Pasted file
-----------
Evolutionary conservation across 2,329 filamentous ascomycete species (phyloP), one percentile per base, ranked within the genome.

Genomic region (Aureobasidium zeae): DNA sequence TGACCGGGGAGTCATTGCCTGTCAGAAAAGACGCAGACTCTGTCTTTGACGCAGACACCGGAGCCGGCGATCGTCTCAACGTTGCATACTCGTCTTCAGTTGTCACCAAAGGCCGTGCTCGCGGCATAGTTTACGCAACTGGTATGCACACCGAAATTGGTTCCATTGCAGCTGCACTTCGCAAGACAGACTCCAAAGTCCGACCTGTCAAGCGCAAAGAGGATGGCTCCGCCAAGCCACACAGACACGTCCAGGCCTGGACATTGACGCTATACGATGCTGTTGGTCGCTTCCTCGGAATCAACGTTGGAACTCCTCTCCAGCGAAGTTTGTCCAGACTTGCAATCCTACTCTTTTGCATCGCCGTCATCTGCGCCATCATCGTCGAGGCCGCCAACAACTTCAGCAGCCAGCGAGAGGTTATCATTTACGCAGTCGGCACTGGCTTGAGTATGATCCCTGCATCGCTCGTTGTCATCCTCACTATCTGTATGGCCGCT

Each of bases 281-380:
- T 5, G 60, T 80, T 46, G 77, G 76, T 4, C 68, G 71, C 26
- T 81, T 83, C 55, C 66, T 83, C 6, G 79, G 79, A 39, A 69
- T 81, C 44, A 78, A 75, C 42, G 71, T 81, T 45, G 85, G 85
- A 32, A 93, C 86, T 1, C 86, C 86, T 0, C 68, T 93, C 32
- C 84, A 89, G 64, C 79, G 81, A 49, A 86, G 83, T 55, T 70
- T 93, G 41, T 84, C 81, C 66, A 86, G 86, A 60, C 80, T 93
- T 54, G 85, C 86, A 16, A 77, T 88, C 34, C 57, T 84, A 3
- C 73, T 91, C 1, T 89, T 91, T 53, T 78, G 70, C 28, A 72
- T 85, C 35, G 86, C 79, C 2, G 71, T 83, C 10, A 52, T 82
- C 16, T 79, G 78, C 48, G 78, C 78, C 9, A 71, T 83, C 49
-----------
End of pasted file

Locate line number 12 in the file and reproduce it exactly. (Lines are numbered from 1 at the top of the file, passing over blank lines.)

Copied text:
- T 85, C 35, G 86, C 79, C 2, G 71, T 83, C 10, A 52, T 82